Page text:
When an employee is performing abysmally, your gut reaction may be to can him. But in many professions, talent is scarce, so unless you have a replacement at the ready, there’s no telling how long it may be before the position is filled again.
Then, there’s the cost associated with recruiting candidates, training a new hire and waiting for him to get up to snuff and eventually surpass the performance of his predecessor. Improved performance is the hope, at any rate. Even if his record of achievements is as long as your arm, there’s also no way to know how he’ll do in the new role until the results actually come rolling in.
In short, it can be better to stick it out with an existing team member than to throw in the towel. Really weigh the likelihood of turning a lackluster employee into a high performer and consider the potential ROI you could achieve through either developing the existing employee or starting fresh. Here are four steps to help in making those determinations:
Identify performance paradoxes
It often happens that weak performers believe they are doing well. This can happen anytime there’s a communication breakdown. If expectations aren’t conveyed clearly and/or the superior fails to address issues with the employee. Poor communication may be attributed to a lack of time, a strained employee-manager relationship or mishandling of the situation on the manager’s part. The key here is to make sure the employee’s understanding of the job and of what’s required of him is strictly aligned with his manager’s expectations and then to communicate about issues as they arise.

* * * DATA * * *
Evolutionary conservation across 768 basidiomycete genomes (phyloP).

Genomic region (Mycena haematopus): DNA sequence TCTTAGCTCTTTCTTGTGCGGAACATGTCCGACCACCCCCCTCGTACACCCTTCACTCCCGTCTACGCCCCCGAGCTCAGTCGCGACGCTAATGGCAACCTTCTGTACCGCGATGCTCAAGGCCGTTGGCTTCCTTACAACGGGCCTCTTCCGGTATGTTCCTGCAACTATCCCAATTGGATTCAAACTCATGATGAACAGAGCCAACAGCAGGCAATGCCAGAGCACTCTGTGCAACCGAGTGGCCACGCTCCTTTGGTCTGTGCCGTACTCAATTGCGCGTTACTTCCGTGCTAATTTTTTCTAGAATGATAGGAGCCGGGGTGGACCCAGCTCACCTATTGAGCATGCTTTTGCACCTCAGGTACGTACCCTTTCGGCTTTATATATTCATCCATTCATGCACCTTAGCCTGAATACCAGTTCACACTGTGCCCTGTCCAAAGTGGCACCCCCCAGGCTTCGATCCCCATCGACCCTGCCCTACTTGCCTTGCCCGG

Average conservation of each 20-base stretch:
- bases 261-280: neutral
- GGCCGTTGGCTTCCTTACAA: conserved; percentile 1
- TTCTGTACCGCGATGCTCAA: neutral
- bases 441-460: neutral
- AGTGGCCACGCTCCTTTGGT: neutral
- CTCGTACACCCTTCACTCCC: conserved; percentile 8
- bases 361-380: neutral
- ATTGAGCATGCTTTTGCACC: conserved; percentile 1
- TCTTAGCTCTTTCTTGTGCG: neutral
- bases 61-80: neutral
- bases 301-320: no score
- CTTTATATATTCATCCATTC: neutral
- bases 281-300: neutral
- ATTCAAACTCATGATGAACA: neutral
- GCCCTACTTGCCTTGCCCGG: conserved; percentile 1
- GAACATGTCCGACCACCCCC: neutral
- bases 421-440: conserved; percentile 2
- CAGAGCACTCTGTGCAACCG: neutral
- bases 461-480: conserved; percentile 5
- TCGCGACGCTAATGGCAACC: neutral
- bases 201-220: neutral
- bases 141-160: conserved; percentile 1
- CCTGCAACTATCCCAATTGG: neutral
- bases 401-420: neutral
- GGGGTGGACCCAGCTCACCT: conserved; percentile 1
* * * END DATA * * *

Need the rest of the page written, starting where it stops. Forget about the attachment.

Set performance improvement goals
The job isn’t over once the problem has been pinpointed, however. The second order of business is to come up with an action plan for improving outcomes. Be sure to encourage and motivate the performer along the way, even offering incentives for reaching certain milestones and discussing possible career progression opportunities.
Staff, and particularly struggling staff, need to know that they’re valued. Making an investment in them through training can broaden the employees’ capabilities, deepen their skill sets, facilitate greater focus on behavioral improvement and foster greater loyalty in your organization.
You’ll need to have a good grasp on your employees’ strengths if considering redeployment, or reassignment to another functional area. The idea in transitioning the failing employee is to shift his responsibilities away from areas in which he struggles and into a role that’s more complementary of his skills.